Put another way, when watching the film, you may experience a frenzy of parsing out what characteristics of the work are the consequence either of directorial intent (which is usually guesswork bordering on superstition, I know), technical failure, and/or incompetence, or material decay. Sometimes, such fault lines are hard to detect, or your instincts lead you up a blind alley. For example, the opening scenes are heavy with dialogue that's clearly been recorded in the editing room, but what we hear rarely illuminates what we see, or matches the mouths of the actors, so that it frequently resembles some kind of avant-garde voiceover narration, transmitted via interdimensional radio. Gunn's character is soft-spoken, polite, and inconsolably sad, to such an extent that his words are difficult to make out. By contrast, Duane Jones, best known for playing Ben in Night of the Living Dead, defines his performance (subdued, terse, very cool) almost exclusively by its contrast with Marlene Clark's considerably more vibrant, actress-y presence.
It's not that the film lacks for a consistent method in eliciting performances so much as it's just not that kind of movie. Gunn's cubist construction, mixing in scenes from a gospel performance, an African village (possibly depicting ancient times), and flooding the soundtrack with a vocalist who invokes parallels between Christianity and vampirism when he isn't singing-explaining Dr. Green's woes, results in a film that demand's the viewer's patient, moment-by-moment attention, even when it's at its most off-putting.
As you can conclude from reading even a little about the film's journey, time hasn't been kind to Ganja & Hess, so when I say that Kino's Blu-ray probably makes the movie look as good as it's ever looked, at least since its warm reception at Cannes, you have to understand that it still looks and sounds pretty bad. This is partly due to technical deficiencies in the original production, but, since Kino's materials have been assembled from a motley assortment of 35mm prints (the excised portions of the original negative now presumed to be lost), what we have here is a razor-sharp transfer of a tattered scarecrow. The color palette is, in the best scraps of footage, pale and dingy, and the soundtrack (more with the dialogue and effects than the music) is muffled and often incoherent. There's even some hair in the gate toward the beginning, twitching away like in an old driver's-ed film. Having said that, no blame to goes to Kino's authoring, which does what it can.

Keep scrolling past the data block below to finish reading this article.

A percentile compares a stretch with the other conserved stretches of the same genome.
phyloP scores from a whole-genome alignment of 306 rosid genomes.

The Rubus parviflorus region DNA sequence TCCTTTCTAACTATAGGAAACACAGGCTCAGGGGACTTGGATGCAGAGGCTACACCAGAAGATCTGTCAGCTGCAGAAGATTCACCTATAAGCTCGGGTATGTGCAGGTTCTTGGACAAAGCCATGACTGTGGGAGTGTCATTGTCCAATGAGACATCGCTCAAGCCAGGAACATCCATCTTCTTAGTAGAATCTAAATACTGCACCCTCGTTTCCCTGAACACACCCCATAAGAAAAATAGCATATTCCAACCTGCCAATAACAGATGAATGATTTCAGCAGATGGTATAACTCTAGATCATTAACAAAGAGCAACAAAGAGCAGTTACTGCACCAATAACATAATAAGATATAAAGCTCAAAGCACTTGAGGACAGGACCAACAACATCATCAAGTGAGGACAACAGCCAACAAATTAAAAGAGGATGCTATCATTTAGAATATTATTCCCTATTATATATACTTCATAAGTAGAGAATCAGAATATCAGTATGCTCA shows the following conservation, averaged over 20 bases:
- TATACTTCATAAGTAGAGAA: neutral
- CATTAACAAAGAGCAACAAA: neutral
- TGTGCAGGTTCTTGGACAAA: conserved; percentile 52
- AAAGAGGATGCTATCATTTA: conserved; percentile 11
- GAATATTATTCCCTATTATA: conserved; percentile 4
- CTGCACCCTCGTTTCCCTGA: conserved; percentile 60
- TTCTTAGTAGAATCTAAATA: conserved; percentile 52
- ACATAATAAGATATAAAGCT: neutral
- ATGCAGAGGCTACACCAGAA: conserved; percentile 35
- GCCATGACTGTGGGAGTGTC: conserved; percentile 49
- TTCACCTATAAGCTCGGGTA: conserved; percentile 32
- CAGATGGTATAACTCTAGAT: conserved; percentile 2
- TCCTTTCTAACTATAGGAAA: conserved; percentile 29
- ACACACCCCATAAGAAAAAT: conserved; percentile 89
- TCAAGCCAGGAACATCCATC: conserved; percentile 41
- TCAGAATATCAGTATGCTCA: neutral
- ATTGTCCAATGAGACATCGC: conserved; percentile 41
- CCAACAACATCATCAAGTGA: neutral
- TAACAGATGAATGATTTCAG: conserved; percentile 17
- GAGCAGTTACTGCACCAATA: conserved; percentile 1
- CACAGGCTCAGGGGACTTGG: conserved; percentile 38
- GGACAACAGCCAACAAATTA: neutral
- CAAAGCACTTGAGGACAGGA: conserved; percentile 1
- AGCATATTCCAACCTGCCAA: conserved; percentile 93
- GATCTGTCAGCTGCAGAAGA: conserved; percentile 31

The movies that are released on Kino's label tend to fly solo. Ganja & Hess is an exception. It's accompanied by a terrible featurette, "The Blood of the Thing," which is nothing more than 29 minutes of blurry camcorder footage of talking heads in various settings (before a screening, after a screening, in an editing studio), telling the story of Gunn's plight as they remembered or researched it. Pretty risible stuff. The audio commentary fares better: It features Clark, along with cinematographer James Hinton, and composer Sam Waymon.
This blaxploitation landmark ought to be rescued from its martyr status and appreciated anew as a totem of the unclassifiable in American cinema.